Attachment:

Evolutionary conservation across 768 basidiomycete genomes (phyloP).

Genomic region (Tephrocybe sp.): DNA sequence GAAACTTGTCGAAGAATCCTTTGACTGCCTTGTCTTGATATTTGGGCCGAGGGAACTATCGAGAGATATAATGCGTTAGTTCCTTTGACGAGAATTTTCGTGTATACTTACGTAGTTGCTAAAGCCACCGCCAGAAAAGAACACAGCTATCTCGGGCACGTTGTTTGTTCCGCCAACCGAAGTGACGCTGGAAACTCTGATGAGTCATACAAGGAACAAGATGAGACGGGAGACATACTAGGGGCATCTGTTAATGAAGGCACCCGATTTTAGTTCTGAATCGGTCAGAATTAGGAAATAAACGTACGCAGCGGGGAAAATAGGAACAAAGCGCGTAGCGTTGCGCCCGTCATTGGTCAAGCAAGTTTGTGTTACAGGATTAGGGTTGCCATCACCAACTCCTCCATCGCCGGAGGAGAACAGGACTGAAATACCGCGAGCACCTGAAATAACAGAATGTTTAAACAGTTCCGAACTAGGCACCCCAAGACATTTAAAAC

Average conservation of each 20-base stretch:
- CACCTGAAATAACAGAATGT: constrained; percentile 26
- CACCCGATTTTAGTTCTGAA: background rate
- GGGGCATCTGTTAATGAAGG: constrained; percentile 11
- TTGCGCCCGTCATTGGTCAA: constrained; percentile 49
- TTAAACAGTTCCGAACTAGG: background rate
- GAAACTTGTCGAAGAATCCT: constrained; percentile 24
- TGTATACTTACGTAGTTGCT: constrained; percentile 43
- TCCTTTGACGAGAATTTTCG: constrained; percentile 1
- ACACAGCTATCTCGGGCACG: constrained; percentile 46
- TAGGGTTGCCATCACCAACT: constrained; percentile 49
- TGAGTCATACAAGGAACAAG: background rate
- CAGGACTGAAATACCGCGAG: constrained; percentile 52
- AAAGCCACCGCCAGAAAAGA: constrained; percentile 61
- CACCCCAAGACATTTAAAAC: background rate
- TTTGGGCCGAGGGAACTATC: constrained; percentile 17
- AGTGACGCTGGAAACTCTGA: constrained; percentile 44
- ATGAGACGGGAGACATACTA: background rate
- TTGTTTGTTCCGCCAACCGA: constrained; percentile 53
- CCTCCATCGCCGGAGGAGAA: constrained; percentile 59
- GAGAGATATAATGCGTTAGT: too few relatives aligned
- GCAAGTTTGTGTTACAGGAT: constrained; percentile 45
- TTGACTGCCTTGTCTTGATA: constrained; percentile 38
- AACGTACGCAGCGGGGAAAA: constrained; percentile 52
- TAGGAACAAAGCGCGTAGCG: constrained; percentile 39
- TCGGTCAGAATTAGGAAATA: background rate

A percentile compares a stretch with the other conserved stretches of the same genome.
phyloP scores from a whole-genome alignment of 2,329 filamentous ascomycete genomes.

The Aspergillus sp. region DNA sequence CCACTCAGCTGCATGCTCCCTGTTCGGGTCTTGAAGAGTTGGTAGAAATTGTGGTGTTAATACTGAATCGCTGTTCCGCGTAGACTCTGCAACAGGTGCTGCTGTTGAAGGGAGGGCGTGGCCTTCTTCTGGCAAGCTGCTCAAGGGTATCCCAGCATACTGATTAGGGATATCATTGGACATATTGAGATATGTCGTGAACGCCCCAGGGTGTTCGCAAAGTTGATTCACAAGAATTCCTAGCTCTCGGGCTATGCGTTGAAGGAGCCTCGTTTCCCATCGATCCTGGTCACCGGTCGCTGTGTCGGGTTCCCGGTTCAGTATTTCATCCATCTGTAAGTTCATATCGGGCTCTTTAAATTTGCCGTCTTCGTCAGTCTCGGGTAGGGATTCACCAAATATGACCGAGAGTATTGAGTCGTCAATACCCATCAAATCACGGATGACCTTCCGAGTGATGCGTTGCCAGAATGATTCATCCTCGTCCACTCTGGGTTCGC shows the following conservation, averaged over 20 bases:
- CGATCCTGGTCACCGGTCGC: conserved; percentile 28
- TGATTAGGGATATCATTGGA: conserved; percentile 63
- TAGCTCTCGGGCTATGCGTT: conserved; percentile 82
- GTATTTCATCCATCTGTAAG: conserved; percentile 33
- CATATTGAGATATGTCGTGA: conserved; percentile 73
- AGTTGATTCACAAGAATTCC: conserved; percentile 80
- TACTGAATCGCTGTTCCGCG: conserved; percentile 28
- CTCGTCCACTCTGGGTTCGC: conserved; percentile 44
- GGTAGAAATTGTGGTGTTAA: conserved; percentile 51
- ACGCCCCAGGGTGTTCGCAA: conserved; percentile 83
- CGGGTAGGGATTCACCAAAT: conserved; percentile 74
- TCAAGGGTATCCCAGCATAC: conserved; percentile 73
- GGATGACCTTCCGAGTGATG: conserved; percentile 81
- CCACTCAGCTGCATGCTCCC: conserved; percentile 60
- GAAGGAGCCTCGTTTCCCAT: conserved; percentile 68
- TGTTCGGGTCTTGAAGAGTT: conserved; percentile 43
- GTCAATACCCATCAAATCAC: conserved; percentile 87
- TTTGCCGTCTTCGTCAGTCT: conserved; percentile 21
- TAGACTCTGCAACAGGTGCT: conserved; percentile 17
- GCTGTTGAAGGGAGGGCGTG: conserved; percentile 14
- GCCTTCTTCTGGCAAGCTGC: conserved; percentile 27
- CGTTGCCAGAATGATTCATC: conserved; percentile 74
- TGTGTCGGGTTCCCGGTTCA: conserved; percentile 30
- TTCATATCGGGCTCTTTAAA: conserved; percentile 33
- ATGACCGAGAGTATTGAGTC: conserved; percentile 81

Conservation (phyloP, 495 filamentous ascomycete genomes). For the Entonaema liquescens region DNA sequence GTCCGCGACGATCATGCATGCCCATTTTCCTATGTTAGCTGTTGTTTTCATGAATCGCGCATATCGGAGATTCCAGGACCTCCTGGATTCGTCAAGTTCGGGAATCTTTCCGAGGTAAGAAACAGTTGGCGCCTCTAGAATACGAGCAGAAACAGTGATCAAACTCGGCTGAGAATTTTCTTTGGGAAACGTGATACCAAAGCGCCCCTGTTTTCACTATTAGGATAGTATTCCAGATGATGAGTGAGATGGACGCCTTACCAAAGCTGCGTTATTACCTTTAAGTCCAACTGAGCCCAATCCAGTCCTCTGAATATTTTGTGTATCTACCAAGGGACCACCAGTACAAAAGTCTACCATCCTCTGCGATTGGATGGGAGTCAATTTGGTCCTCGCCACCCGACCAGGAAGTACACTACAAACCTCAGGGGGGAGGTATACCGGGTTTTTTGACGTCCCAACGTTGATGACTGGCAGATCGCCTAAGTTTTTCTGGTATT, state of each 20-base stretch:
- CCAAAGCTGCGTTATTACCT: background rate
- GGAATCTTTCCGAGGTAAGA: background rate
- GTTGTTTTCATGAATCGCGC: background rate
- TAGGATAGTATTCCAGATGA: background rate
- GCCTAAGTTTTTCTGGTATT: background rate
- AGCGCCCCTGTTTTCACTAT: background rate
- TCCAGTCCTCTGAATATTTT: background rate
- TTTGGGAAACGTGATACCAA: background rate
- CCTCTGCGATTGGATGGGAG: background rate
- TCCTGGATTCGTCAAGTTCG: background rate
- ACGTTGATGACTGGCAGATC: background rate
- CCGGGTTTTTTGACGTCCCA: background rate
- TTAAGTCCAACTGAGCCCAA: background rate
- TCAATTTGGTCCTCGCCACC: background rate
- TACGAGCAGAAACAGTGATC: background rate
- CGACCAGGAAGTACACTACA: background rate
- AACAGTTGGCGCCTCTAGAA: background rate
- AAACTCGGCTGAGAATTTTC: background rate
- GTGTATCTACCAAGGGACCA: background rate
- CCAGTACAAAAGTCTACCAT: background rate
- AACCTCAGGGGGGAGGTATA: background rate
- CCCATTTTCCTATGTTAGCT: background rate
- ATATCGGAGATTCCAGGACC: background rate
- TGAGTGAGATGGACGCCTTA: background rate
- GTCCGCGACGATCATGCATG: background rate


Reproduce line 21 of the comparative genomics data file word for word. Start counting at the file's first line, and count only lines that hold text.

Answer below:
- TTGTTTGTTCCGCCAACCGA: constrained; percentile 53